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What’s Vale’s Outlook for Base Metals in 2016 and Beyond?


Sep. 23 2016, Updated 10:04 a.m. ET

Strong base metals production

Along with iron ore, Vale SA’s (VALE) base metals production was also impressive in 2Q16. Its nickel production rose 15% YoY (year-over-year) to 77,000 tons.

Copper production also rose 10% YoY in 2Q16 to reach a second-quarter record of 107,000 tons. This was mainly driven by higher volumes from Sossego and Salobo. The ramp-up of Salobo also helped Vale achieve a record gold production of 122,000 ounces in 2Q16.

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Base metals EBITDA

Base metals’ adjusted EBITDA (earnings before interest, tax, depreciation, and amortization) was $376 million in 2Q16. This was $47 million higher, or about 14%, quarter-over-quarter (or QoQ). The reduction in costs and expenses as well as higher prices helped drive this sequential improvement. Unfavorable exchange rates partially offset that improvement.

Unit costs at Vale’s North Atlantic operations rose in 2Q16 due to lower copper deliveries and the impact of exchange rates. But unit costs at Onca Puma fell due to higher production.

Base metals outlook is weak

Vale stated that LME (London Metal Exchange) nickel prices improved during 2Q16 to average $8,823 per ton, a 4% sequential improvement. Chinese stainless steel production strength during the quarter supported the prices.

The company also said that tight scrap markets in the United States (DIA) and Europe (HEDJ) increased the demand for primary nickel units. Vale maintained that the market has shifted to deficit after consecutive years of surplus. In the longer term, the company expects nickel prices to remain positive as the market shifts to further deficit and capital investments for new projects and replacement volumes are deferred.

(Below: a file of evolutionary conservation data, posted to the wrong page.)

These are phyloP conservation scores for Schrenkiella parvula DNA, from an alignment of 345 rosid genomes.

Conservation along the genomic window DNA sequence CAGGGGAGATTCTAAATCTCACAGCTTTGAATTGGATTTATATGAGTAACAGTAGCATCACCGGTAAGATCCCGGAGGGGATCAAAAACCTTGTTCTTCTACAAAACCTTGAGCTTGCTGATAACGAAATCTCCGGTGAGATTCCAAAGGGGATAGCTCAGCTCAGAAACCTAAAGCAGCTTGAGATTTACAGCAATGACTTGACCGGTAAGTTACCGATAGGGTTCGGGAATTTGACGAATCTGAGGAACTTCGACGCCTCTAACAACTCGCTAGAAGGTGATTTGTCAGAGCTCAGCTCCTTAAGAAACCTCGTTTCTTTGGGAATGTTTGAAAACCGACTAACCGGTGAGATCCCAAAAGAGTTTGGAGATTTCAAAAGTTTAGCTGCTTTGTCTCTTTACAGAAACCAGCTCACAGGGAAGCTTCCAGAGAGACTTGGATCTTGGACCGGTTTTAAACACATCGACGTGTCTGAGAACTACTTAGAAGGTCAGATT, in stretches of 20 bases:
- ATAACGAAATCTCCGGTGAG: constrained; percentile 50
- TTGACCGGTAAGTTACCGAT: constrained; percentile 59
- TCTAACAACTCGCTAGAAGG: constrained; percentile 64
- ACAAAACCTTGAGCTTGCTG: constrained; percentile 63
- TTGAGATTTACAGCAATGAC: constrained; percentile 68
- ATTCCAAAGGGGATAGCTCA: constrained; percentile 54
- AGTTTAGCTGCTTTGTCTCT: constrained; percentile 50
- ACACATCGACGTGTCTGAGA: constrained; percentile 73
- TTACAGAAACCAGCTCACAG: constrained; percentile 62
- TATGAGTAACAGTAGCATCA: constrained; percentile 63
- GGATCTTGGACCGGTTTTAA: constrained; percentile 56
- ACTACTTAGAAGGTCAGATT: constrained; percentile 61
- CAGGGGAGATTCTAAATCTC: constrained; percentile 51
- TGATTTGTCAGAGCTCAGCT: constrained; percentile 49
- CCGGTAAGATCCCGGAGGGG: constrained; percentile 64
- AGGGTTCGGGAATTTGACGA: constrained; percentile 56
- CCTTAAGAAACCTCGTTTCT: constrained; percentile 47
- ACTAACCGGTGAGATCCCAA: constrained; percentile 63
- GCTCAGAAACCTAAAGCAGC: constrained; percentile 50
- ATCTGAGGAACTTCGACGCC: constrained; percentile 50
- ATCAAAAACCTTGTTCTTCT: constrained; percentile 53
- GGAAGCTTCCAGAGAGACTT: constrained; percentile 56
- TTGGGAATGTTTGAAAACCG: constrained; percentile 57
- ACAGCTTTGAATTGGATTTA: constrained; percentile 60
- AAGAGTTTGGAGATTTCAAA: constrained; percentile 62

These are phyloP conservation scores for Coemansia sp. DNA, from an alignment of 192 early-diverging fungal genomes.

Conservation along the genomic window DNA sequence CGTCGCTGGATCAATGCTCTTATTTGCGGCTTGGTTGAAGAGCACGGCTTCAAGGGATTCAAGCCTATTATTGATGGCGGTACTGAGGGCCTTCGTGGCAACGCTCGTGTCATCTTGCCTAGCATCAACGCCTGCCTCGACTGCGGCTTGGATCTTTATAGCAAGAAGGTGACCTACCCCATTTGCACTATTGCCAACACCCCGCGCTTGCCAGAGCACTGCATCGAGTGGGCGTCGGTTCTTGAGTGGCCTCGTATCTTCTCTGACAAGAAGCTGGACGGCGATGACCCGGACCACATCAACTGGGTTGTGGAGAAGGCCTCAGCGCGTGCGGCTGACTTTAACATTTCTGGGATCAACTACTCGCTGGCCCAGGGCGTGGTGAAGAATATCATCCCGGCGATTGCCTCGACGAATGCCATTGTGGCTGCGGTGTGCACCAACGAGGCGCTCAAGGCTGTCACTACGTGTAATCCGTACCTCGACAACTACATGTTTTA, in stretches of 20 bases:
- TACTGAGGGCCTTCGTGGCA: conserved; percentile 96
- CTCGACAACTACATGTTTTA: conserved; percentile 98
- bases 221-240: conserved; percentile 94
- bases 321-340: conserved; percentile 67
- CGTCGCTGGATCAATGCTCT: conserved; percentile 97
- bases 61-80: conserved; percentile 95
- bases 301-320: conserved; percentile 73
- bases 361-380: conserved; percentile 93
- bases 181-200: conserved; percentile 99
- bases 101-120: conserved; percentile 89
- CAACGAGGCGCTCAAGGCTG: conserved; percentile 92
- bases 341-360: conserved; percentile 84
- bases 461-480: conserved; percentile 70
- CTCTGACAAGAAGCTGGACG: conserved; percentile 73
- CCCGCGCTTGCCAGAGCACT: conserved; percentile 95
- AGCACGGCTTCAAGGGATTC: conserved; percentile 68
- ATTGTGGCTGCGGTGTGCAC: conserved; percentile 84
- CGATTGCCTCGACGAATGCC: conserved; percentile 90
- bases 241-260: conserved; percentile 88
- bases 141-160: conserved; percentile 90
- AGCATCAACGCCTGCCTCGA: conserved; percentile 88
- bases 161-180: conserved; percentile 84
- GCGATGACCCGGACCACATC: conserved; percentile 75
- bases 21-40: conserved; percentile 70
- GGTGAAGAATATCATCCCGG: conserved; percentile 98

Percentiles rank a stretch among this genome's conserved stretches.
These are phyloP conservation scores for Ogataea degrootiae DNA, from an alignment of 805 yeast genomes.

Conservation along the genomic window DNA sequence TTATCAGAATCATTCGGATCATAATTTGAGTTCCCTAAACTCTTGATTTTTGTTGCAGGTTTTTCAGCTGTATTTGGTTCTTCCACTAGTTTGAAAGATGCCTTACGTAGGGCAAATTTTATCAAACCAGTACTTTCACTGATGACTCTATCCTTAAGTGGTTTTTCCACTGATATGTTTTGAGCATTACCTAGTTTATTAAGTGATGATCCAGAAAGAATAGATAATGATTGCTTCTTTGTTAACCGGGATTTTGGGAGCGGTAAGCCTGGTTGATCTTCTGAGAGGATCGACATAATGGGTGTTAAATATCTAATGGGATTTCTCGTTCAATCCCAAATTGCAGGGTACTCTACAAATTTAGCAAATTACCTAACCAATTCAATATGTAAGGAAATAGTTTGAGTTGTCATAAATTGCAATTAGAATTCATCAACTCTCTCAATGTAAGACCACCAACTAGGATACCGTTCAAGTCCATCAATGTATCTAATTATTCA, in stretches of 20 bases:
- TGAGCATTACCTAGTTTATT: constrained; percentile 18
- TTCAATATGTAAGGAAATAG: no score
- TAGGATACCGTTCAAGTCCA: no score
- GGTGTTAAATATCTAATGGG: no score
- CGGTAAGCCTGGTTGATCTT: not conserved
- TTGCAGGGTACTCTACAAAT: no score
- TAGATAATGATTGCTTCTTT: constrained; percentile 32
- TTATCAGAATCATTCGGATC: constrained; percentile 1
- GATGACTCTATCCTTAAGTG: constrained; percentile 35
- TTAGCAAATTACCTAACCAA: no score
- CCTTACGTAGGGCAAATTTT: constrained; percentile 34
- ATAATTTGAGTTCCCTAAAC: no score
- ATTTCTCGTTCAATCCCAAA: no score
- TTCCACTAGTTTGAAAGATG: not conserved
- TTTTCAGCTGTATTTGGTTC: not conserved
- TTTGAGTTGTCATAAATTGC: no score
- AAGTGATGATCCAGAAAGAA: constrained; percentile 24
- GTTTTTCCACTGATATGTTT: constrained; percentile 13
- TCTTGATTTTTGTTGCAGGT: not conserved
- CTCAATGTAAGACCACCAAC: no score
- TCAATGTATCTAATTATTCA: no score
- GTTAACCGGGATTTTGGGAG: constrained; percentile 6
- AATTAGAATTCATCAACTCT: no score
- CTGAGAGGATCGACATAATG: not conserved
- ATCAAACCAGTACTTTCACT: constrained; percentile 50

Copper prices also improved 1.2% QoQ to average $4,729 per ton in 2Q16. Vale expects the surplus in copper to continue in 2016. The outlook for key sectors such as property, air conditioners, and grid spending is expected to be a drag on the market in the second half of 2016. However, in the longer term, the company expects prices to improve as future supply remains constrained in declining grades and deferred capital investment.

This could be positive for the share price of all copper producers, including Freeport-McMoRan (FCX), Southern Copper (SCCO), and Teck Resources (TCK). Freeport-McMoRan currently forms 4.0% of the SPDR S&P Metals and Mining ETF (XME) and 2.8% of the Materials Select Sector SPDR ETF (XLB).

To weather the current commodity downturn, Vale has taken several measures, including the sale of noncore assets. In the next part of this series, we’ll take a look at those measures.


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